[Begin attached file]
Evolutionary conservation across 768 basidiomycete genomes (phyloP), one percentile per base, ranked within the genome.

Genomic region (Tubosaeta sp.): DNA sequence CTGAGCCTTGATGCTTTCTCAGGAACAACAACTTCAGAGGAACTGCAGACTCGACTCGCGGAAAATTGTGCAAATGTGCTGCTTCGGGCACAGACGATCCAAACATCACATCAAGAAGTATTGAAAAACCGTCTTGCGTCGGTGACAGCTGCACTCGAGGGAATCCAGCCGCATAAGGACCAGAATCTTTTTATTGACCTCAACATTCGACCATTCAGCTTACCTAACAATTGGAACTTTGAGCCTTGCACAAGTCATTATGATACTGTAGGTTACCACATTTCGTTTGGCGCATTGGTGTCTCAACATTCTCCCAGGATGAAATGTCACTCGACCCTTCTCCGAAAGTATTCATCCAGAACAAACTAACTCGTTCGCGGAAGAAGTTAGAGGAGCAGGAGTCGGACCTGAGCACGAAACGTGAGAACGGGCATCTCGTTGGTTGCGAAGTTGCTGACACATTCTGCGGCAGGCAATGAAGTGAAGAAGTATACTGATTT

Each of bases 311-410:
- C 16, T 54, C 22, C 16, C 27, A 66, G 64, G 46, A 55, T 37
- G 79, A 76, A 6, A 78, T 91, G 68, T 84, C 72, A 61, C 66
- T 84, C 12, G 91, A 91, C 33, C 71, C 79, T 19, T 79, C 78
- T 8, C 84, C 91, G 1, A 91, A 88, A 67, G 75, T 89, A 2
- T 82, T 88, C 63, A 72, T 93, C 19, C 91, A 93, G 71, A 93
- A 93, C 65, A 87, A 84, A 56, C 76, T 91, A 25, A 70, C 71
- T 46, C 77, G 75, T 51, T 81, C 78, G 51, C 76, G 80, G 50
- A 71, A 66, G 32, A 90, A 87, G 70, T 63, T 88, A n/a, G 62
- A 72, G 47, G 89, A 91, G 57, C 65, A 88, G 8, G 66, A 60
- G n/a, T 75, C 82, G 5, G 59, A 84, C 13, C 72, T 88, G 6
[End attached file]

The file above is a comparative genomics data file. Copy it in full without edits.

Evolutionary conservation across 768 basidiomycete genomes (phyloP), one percentile per base, ranked within the genome.

Genomic region (Tubosaeta sp.): DNA sequence CTGAGCCTTGATGCTTTCTCAGGAACAACAACTTCAGAGGAACTGCAGACTCGACTCGCGGAAAATTGTGCAAATGTGCTGCTTCGGGCACAGACGATCCAAACATCACATCAAGAAGTATTGAAAAACCGTCTTGCGTCGGTGACAGCTGCACTCGAGGGAATCCAGCCGCATAAGGACCAGAATCTTTTTATTGACCTCAACATTCGACCATTCAGCTTACCTAACAATTGGAACTTTGAGCCTTGCACAAGTCATTATGATACTGTAGGTTACCACATTTCGTTTGGCGCATTGGTGTCTCAACATTCTCCCAGGATGAAATGTCACTCGACCCTTCTCCGAAAGTATTCATCCAGAACAAACTAACTCGTTCGCGGAAGAAGTTAGAGGAGCAGGAGTCGGACCTGAGCACGAAACGTGAGAACGGGCATCTCGTTGGTTGCGAAGTTGCTGACACATTCTGCGGCAGGCAATGAAGTGAAGAAGTATACTGATTT

Each of bases 311-410:
- C 16, T 54, C 22, C 16, C 27, A 66, G 64, G 46, A 55, T 37
- G 79, A 76, A 6, A 78, T 91, G 68, T 84, C 72, A 61, C 66
- T 84, C 12, G 91, A 91, C 33, C 71, C 79, T 19, T 79, C 78
- T 8, C 84, C 91, G 1, A 91, A 88, A 67, G 75, T 89, A 2
- T 82, T 88, C 63, A 72, T 93, C 19, C 91, A 93, G 71, A 93
- A 93, C 65, A 87, A 84, A 56, C 76, T 91, A 25, A 70, C 71
- T 46, C 77, G 75, T 51, T 81, C 78, G 51, C 76, G 80, G 50
- A 71, A 66, G 32, A 90, A 87, G 70, T 63, T 88, A n/a, G 62
- A 72, G 47, G 89, A 91, G 57, C 65, A 88, G 8, G 66, A 60
- G n/a, T 75, C 82, G 5, G 59, A 84, C 13, C 72, T 88, G 6